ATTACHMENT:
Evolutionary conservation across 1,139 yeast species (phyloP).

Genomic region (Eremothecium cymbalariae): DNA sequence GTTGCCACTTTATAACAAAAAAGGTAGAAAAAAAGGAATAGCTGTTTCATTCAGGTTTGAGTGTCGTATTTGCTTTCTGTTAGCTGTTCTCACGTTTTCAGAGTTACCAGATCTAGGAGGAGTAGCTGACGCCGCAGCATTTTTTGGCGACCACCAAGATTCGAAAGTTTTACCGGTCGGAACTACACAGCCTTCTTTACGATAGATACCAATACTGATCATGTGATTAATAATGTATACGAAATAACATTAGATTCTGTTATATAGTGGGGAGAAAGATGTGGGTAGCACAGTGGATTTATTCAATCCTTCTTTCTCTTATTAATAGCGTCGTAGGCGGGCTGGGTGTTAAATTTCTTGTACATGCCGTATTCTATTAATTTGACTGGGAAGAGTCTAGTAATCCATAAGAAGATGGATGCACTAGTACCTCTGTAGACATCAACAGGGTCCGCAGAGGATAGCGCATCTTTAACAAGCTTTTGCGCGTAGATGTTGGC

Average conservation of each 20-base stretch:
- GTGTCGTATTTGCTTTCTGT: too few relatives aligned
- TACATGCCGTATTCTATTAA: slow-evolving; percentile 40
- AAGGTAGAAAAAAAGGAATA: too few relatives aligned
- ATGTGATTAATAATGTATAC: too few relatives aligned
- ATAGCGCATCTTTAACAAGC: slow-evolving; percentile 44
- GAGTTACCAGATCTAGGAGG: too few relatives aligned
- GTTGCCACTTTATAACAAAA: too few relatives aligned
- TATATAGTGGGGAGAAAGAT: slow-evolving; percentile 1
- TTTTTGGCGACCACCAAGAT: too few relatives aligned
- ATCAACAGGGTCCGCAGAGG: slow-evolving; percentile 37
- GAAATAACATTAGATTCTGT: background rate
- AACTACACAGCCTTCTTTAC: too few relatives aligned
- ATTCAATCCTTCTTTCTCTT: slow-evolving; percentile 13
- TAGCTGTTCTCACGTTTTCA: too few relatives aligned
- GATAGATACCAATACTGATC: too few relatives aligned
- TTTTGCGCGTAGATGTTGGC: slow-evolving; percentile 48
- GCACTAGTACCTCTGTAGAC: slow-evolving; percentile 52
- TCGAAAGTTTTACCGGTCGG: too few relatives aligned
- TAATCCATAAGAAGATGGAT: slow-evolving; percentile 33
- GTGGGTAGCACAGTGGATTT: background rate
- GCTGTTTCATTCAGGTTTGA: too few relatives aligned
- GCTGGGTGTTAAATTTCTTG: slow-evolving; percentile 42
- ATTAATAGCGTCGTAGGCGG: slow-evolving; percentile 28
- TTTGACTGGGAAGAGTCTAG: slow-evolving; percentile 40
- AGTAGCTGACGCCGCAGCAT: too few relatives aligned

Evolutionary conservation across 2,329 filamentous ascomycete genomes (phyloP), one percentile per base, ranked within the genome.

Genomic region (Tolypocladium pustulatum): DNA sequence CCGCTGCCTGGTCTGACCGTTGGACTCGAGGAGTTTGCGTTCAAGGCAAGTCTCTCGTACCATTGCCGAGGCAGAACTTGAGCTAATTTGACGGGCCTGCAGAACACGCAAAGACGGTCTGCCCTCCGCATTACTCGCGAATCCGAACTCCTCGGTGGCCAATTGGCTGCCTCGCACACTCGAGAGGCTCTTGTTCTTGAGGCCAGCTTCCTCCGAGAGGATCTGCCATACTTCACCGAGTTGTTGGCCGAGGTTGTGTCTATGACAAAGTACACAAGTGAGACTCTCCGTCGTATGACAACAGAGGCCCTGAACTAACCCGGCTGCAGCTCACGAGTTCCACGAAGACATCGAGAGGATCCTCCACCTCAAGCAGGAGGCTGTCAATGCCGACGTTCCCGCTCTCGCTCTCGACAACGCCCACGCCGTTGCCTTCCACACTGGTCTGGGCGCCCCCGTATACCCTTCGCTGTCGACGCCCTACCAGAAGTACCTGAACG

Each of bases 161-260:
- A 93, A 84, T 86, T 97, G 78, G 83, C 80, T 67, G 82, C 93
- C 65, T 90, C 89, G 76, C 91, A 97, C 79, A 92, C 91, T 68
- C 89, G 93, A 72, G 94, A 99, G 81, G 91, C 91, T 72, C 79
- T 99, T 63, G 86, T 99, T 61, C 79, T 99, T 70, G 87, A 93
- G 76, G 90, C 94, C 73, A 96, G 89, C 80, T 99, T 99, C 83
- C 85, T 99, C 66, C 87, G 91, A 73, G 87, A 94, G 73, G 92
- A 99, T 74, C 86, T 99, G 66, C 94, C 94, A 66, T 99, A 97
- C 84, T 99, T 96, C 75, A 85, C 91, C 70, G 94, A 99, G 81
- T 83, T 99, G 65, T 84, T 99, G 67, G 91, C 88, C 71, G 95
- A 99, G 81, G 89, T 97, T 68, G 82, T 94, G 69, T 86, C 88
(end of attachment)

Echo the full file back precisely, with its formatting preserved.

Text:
Evolutionary conservation across 1,139 yeast species (phyloP).

Genomic region (Eremothecium cymbalariae): DNA sequence GTTGCCACTTTATAACAAAAAAGGTAGAAAAAAAGGAATAGCTGTTTCATTCAGGTTTGAGTGTCGTATTTGCTTTCTGTTAGCTGTTCTCACGTTTTCAGAGTTACCAGATCTAGGAGGAGTAGCTGACGCCGCAGCATTTTTTGGCGACCACCAAGATTCGAAAGTTTTACCGGTCGGAACTACACAGCCTTCTTTACGATAGATACCAATACTGATCATGTGATTAATAATGTATACGAAATAACATTAGATTCTGTTATATAGTGGGGAGAAAGATGTGGGTAGCACAGTGGATTTATTCAATCCTTCTTTCTCTTATTAATAGCGTCGTAGGCGGGCTGGGTGTTAAATTTCTTGTACATGCCGTATTCTATTAATTTGACTGGGAAGAGTCTAGTAATCCATAAGAAGATGGATGCACTAGTACCTCTGTAGACATCAACAGGGTCCGCAGAGGATAGCGCATCTTTAACAAGCTTTTGCGCGTAGATGTTGGC

Average conservation of each 20-base stretch:
- GTGTCGTATTTGCTTTCTGT: too few relatives aligned
- TACATGCCGTATTCTATTAA: slow-evolving; percentile 40
- AAGGTAGAAAAAAAGGAATA: too few relatives aligned
- ATGTGATTAATAATGTATAC: too few relatives aligned
- ATAGCGCATCTTTAACAAGC: slow-evolving; percentile 44
- GAGTTACCAGATCTAGGAGG: too few relatives aligned
- GTTGCCACTTTATAACAAAA: too few relatives aligned
- TATATAGTGGGGAGAAAGAT: slow-evolving; percentile 1
- TTTTTGGCGACCACCAAGAT: too few relatives aligned
- ATCAACAGGGTCCGCAGAGG: slow-evolving; percentile 37
- GAAATAACATTAGATTCTGT: background rate
- AACTACACAGCCTTCTTTAC: too few relatives aligned
- ATTCAATCCTTCTTTCTCTT: slow-evolving; percentile 13
- TAGCTGTTCTCACGTTTTCA: too few relatives aligned
- GATAGATACCAATACTGATC: too few relatives aligned
- TTTTGCGCGTAGATGTTGGC: slow-evolving; percentile 48
- GCACTAGTACCTCTGTAGAC: slow-evolving; percentile 52
- TCGAAAGTTTTACCGGTCGG: too few relatives aligned
- TAATCCATAAGAAGATGGAT: slow-evolving; percentile 33
- GTGGGTAGCACAGTGGATTT: background rate
- GCTGTTTCATTCAGGTTTGA: too few relatives aligned
- GCTGGGTGTTAAATTTCTTG: slow-evolving; percentile 42
- ATTAATAGCGTCGTAGGCGG: slow-evolving; percentile 28
- TTTGACTGGGAAGAGTCTAG: slow-evolving; percentile 40
- AGTAGCTGACGCCGCAGCAT: too few relatives aligned

Evolutionary conservation across 2,329 filamentous ascomycete genomes (phyloP), one percentile per base, ranked within the genome.

Genomic region (Tolypocladium pustulatum): DNA sequence CCGCTGCCTGGTCTGACCGTTGGACTCGAGGAGTTTGCGTTCAAGGCAAGTCTCTCGTACCATTGCCGAGGCAGAACTTGAGCTAATTTGACGGGCCTGCAGAACACGCAAAGACGGTCTGCCCTCCGCATTACTCGCGAATCCGAACTCCTCGGTGGCCAATTGGCTGCCTCGCACACTCGAGAGGCTCTTGTTCTTGAGGCCAGCTTCCTCCGAGAGGATCTGCCATACTTCACCGAGTTGTTGGCCGAGGTTGTGTCTATGACAAAGTACACAAGTGAGACTCTCCGTCGTATGACAACAGAGGCCCTGAACTAACCCGGCTGCAGCTCACGAGTTCCACGAAGACATCGAGAGGATCCTCCACCTCAAGCAGGAGGCTGTCAATGCCGACGTTCCCGCTCTCGCTCTCGACAACGCCCACGCCGTTGCCTTCCACACTGGTCTGGGCGCCCCCGTATACCCTTCGCTGTCGACGCCCTACCAGAAGTACCTGAACG

Each of bases 161-260:
- A 93, A 84, T 86, T 97, G 78, G 83, C 80, T 67, G 82, C 93
- C 65, T 90, C 89, G 76, C 91, A 97, C 79, A 92, C 91, T 68
- C 89, G 93, A 72, G 94, A 99, G 81, G 91, C 91, T 72, C 79
- T 99, T 63, G 86, T 99, T 61, C 79, T 99, T 70, G 87, A 93
- G 76, G 90, C 94, C 73, A 96, G 89, C 80, T 99, T 99, C 83
- C 85, T 99, C 66, C 87, G 91, A 73, G 87, A 94, G 73, G 92
- A 99, T 74, C 86, T 99, G 66, C 94, C 94, A 66, T 99, A 97
- C 84, T 99, T 96, C 75, A 85, C 91, C 70, G 94, A 99, G 81
- T 83, T 99, G 65, T 84, T 99, G 67, G 91, C 88, C 71, G 95
- A 99, G 81, G 89, T 97, T 68, G 82, T 94, G 69, T 86, C 88